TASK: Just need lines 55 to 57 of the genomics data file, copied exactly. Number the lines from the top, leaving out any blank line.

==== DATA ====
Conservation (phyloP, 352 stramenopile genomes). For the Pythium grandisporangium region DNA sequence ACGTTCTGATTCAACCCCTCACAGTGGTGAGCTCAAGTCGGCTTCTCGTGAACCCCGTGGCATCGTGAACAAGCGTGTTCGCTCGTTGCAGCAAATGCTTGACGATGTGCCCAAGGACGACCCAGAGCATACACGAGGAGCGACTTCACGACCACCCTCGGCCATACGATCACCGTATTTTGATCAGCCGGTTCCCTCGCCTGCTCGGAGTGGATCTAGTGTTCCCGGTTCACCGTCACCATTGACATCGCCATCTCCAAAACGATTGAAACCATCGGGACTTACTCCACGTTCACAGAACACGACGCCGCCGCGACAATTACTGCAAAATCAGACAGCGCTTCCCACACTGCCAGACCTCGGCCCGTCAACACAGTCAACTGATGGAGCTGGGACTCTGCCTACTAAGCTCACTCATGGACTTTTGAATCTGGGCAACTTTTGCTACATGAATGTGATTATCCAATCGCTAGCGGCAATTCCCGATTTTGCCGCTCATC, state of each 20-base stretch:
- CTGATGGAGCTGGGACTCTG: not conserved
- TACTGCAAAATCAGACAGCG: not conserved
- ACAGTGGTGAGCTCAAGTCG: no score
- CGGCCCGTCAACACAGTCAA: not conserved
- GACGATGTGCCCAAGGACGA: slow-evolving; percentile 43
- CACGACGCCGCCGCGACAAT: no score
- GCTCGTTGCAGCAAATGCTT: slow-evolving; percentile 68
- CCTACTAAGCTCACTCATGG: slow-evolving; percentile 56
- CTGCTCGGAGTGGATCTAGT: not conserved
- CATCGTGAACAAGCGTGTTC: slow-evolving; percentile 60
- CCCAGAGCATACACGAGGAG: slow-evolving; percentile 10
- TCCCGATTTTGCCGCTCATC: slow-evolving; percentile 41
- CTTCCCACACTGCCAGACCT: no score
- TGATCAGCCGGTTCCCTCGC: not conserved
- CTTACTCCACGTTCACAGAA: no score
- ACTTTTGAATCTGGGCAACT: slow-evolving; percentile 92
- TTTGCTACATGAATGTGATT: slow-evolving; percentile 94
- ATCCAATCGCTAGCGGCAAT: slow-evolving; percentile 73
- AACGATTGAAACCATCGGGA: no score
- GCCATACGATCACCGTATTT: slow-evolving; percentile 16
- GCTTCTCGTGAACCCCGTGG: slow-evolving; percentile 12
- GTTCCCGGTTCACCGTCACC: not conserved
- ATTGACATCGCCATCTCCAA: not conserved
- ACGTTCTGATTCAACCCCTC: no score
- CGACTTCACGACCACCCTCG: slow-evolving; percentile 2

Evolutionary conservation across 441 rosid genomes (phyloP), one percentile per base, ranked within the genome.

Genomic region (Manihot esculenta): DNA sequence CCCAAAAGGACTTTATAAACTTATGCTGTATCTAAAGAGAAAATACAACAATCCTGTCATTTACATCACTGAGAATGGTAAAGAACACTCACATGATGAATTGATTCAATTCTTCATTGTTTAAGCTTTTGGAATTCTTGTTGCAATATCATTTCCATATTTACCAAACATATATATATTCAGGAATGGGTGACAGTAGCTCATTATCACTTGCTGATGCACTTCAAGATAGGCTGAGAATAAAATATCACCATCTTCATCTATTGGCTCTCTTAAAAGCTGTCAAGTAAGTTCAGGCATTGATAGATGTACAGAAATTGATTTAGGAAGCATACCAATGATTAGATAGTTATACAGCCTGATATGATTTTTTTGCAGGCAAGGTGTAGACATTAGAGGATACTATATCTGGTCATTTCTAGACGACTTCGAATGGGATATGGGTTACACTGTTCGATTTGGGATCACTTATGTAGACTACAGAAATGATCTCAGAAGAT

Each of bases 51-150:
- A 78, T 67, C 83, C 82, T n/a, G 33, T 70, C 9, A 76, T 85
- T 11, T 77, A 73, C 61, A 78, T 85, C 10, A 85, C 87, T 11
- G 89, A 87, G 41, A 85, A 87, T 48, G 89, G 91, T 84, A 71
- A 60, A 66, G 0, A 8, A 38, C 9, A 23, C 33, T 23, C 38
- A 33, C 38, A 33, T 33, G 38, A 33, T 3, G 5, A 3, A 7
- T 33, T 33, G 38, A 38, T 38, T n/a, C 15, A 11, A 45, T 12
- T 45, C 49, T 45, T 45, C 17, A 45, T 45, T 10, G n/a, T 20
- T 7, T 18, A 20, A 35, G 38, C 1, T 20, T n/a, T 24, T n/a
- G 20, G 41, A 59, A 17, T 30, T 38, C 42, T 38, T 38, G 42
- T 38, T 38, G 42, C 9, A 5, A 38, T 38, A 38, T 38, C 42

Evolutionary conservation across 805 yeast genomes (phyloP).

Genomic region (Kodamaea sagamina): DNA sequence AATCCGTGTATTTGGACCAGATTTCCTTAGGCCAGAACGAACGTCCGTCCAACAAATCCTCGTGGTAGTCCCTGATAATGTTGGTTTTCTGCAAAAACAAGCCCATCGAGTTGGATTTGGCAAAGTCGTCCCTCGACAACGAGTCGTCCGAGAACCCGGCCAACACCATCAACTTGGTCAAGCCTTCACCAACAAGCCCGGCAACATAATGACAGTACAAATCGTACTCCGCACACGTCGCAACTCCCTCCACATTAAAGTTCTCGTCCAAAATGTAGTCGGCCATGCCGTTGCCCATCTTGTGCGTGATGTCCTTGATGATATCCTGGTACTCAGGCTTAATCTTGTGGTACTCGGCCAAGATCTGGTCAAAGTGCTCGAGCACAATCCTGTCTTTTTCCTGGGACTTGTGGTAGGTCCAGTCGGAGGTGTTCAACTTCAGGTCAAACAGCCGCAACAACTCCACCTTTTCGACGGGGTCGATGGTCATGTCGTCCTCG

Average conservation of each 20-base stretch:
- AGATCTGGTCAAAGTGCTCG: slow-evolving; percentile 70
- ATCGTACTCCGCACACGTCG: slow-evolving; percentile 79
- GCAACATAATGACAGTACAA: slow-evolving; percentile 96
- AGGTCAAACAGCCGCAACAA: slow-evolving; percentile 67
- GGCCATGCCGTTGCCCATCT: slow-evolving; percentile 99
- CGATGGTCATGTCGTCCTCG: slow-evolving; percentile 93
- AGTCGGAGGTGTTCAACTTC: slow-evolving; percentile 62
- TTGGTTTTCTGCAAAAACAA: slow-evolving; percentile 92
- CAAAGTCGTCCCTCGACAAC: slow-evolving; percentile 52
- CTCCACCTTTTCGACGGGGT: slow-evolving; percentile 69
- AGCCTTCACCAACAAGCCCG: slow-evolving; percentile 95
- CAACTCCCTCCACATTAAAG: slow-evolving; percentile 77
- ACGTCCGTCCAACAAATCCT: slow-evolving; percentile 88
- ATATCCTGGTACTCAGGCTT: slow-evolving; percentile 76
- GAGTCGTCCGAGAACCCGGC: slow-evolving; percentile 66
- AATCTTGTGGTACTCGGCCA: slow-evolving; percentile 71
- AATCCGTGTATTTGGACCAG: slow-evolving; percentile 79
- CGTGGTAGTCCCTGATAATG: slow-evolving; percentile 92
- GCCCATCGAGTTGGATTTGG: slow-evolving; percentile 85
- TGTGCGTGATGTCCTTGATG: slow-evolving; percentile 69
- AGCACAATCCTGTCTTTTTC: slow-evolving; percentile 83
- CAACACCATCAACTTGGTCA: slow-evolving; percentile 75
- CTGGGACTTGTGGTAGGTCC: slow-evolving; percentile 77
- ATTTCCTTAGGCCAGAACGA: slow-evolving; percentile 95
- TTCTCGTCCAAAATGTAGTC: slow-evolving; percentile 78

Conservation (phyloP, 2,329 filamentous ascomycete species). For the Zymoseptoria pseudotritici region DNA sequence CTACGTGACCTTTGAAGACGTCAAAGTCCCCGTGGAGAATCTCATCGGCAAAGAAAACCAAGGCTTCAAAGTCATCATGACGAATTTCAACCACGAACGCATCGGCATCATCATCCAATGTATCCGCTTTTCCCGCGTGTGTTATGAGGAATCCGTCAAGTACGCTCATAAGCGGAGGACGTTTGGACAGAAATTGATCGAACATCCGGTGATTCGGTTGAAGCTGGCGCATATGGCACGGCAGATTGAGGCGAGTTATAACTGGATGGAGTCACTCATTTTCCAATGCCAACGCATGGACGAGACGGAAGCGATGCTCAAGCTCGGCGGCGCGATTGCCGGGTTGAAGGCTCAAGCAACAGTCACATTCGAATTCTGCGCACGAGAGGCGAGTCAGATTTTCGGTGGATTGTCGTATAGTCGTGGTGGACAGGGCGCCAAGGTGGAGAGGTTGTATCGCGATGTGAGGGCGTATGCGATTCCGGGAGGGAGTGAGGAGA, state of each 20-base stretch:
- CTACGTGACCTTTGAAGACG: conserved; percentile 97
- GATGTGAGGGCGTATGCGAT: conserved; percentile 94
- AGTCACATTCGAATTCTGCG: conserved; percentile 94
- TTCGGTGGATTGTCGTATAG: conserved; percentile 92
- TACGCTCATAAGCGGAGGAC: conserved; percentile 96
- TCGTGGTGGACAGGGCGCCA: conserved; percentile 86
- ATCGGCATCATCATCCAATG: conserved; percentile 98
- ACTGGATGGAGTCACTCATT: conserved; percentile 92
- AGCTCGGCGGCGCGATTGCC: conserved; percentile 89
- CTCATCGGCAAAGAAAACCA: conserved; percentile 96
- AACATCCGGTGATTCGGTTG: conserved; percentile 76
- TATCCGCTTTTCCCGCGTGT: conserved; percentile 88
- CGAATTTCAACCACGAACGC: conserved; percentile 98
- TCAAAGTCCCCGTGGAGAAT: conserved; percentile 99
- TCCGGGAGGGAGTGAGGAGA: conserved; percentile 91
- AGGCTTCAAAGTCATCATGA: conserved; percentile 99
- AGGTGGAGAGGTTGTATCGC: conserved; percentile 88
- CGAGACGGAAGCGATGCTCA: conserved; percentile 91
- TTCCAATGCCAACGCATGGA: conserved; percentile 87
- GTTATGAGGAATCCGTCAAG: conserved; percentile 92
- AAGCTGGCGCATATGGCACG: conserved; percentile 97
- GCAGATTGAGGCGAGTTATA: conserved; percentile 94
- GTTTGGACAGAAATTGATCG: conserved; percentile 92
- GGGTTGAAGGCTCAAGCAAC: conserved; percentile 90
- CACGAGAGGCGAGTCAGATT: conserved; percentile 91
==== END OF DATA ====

- ACGTCCGTCCAACAAATCCT: slow-evolving; percentile 88
- ATATCCTGGTACTCAGGCTT: slow-evolving; percentile 76
- GAGTCGTCCGAGAACCCGGC: slow-evolving; percentile 66